There are those that have connections with angels and higher spiritual beings. This can be highly beneficial, but it can also come at a cost depending on the particular being and the type of relationship.

Some beings require payment for their help (I’m told that the Oneness/Deeksha method falls into this category – the beings that help you also take some energy). Others may exploit the recipient’s ego-desire for fame or glamour, or make them oversensitive. There are different grades of angels and masters who are still evolving.

There are people with sidhis – yogic powers – such as those with a highly developed heart chakra (anahata) who can tell the character of another. This is a very sattvic (wholesome) and mature ability and generally goes with a highly refined personality.

There are those with ritam bhara prayga – the sidhi to know only truth – which is mentioned in Patanjali’s Yoga Sutras. This super insight is a powerful gift which seems to accompany a developed eyebrow (ajna) chakra, but again the rest of the personality may be relatively underdeveloped.

So there are many types of intuition. The book Aghora II makes some good distinctions between the various types of beings that are around – and it gives a very clear warning: don’t mess with spirits.

Sri Chinmoy says that even deities can be very helpful on your spiritual path, but may become a hindrance to you at the later stages.

But the most important safe-guard is also the hardest: surrendering the ego. It is much easier to get sucked into bad situations when we are trying to get something for ourselves. As I mentioned in the previous post, the motivation for honest spiritual development is more important that the attainment of spiritual and mental abilities.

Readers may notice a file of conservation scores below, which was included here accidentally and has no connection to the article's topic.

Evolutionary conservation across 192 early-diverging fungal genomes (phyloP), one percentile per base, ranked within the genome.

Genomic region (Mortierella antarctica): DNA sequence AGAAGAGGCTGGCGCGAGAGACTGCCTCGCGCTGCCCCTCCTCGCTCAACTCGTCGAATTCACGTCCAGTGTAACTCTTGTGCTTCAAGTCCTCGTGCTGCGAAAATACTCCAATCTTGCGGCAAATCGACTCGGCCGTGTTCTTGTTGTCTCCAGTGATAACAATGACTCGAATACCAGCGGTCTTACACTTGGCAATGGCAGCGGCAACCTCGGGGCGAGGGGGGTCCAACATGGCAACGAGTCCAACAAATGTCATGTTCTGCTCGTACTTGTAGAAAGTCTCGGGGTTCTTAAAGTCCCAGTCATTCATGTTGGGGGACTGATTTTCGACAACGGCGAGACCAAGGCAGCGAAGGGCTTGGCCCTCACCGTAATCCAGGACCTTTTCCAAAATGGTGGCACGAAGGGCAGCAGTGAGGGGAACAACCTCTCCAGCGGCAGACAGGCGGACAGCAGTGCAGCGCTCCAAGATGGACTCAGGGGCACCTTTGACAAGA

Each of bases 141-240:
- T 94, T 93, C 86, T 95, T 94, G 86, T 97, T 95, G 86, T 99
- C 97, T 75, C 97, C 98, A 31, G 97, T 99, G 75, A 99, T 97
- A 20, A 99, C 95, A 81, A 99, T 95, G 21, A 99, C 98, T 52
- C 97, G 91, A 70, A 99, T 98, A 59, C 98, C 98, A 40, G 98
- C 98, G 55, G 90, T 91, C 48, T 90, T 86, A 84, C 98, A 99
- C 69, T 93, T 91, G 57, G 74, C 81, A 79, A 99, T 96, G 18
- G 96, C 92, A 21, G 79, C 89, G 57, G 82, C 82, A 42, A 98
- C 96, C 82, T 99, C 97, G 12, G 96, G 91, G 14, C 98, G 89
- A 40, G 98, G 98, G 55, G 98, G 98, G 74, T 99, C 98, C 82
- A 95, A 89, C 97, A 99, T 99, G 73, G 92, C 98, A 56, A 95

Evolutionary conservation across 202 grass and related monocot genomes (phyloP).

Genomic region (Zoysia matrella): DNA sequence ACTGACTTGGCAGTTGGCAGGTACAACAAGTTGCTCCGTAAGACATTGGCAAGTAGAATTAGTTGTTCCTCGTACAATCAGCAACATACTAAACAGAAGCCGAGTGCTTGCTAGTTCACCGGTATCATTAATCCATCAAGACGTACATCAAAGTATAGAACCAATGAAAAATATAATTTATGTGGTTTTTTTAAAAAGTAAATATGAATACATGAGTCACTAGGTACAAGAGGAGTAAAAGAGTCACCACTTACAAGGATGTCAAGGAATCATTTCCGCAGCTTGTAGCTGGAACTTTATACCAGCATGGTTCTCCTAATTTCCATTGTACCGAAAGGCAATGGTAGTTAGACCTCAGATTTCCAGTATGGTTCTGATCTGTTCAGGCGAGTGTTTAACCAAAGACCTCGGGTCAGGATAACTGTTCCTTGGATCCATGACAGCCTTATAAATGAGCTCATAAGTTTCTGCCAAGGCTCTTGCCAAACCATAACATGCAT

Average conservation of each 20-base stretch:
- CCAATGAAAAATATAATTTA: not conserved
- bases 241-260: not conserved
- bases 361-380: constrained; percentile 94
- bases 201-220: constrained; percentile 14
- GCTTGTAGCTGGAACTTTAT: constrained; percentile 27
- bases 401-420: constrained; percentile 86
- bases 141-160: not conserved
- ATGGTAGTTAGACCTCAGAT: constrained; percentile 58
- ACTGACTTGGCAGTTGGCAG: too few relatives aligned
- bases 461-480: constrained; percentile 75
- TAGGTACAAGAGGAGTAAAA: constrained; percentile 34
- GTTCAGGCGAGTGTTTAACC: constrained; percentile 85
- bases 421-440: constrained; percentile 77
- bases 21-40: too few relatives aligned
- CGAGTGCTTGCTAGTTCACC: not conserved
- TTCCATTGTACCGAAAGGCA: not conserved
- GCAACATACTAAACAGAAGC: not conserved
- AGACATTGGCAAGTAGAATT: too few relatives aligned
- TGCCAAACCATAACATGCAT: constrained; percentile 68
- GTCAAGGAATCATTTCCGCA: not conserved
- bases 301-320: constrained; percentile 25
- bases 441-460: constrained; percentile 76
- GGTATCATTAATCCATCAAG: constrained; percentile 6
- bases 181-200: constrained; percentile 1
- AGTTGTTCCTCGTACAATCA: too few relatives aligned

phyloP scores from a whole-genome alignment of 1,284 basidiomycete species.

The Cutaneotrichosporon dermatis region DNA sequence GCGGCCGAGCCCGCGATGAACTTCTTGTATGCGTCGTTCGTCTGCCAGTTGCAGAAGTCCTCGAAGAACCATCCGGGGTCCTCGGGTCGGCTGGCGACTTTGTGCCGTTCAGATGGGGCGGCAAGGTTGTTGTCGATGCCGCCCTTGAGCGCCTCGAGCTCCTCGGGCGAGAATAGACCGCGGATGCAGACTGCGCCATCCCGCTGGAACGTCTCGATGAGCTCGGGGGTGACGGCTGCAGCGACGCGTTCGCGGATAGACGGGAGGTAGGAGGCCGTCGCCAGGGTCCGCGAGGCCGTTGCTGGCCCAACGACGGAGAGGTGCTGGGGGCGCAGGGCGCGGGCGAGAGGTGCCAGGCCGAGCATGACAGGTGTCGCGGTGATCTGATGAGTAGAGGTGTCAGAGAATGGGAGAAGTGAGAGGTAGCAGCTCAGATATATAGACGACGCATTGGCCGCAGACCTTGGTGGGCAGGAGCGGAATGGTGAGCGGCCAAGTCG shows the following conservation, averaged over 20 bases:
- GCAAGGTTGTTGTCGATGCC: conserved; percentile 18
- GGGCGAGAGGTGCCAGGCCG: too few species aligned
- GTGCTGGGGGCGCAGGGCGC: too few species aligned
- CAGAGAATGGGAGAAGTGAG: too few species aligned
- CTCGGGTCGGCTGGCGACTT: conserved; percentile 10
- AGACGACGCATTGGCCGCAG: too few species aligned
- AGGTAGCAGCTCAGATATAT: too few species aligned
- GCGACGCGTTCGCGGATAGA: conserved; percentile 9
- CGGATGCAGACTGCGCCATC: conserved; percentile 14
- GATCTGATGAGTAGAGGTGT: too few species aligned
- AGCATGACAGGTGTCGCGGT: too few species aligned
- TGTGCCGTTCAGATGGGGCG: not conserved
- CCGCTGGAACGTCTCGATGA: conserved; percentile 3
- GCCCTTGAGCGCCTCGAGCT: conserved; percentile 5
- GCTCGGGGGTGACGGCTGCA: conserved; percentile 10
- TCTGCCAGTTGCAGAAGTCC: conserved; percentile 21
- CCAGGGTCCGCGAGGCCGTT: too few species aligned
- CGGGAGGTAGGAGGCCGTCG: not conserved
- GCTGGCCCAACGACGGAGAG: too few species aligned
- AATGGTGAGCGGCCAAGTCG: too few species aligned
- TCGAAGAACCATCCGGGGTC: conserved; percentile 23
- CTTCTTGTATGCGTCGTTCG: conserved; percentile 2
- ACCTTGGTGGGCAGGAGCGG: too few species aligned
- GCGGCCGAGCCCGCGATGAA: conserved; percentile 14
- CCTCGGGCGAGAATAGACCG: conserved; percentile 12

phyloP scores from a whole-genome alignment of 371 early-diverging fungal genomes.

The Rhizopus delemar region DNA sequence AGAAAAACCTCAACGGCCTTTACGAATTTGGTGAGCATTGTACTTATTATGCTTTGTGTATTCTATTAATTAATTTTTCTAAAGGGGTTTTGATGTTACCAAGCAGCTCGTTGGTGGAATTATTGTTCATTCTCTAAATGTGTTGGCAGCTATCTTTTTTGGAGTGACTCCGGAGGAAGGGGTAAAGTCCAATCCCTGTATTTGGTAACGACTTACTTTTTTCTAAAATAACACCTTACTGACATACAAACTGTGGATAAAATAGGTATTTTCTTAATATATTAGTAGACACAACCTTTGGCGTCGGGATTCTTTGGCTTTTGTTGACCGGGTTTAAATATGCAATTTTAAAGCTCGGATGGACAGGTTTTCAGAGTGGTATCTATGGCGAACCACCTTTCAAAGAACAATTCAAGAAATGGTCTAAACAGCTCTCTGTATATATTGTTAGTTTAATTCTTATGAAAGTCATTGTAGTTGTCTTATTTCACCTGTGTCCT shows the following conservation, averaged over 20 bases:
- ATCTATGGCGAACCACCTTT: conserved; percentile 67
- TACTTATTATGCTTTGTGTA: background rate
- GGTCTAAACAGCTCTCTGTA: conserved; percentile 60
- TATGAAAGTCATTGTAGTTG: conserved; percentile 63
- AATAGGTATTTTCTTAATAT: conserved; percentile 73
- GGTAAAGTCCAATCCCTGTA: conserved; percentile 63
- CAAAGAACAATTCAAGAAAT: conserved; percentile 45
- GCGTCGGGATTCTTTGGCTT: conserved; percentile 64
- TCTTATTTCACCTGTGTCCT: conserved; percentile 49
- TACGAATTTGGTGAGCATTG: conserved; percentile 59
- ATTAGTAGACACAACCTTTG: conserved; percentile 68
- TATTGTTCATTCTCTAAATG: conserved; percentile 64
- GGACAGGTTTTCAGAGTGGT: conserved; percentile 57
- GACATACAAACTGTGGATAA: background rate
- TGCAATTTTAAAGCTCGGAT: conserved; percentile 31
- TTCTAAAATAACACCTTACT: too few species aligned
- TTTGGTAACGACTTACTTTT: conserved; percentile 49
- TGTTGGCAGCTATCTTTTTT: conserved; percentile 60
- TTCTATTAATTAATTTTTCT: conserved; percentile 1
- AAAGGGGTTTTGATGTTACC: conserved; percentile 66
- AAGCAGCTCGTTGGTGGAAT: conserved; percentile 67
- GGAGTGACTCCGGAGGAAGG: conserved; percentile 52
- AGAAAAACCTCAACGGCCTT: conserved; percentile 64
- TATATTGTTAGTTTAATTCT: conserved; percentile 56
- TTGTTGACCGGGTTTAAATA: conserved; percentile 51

A very similar topic is channelling and it is discussed at length at Jonathan Evatt’s website: Part 1 and Part 2.

Dr David Frawley’s writes about channelling in his book “Ayurvedic Healing”. He says: we have to die a little to weaken the hold on our own life-force to let another being work through us. We tend to lose control of our emotional energy. It aggravates vata and can lead to arthritis, insomnia, epilepsy, paralysis and premature aging.

He also says: “many mediums and channels are possessed by gods (lesser deities of the midastral world) and find the experience exhilarating.” They may provide knowledge and inspiration without harming the channel directly, but over time it aggravates vata. Then he says any form of possession is dangerous and weakens the connection with our own soul.

Drop One Tug-of-War, Start Another

October 15, 2010

Often when there is tension in a relationship it is because we are trying to get something from others – love, respect, attention. Most humans feel small and finite so they don’t want to give. So we end up with a tug-of-war.

The solution is to let go of the rope. This means to let go of our attachments and demands that others conform to our vain desires. In many cases when our tension goes away the other person will change as if by magic.

Curiously though, we are generally not interested in people that we are neutral with. We are here on Earth to sort out our incomplete parts – our attachments and aversions – and when those are completed we are naturally moved onto the next level of attachments and aversions. When we are not being challenged, we are not growing.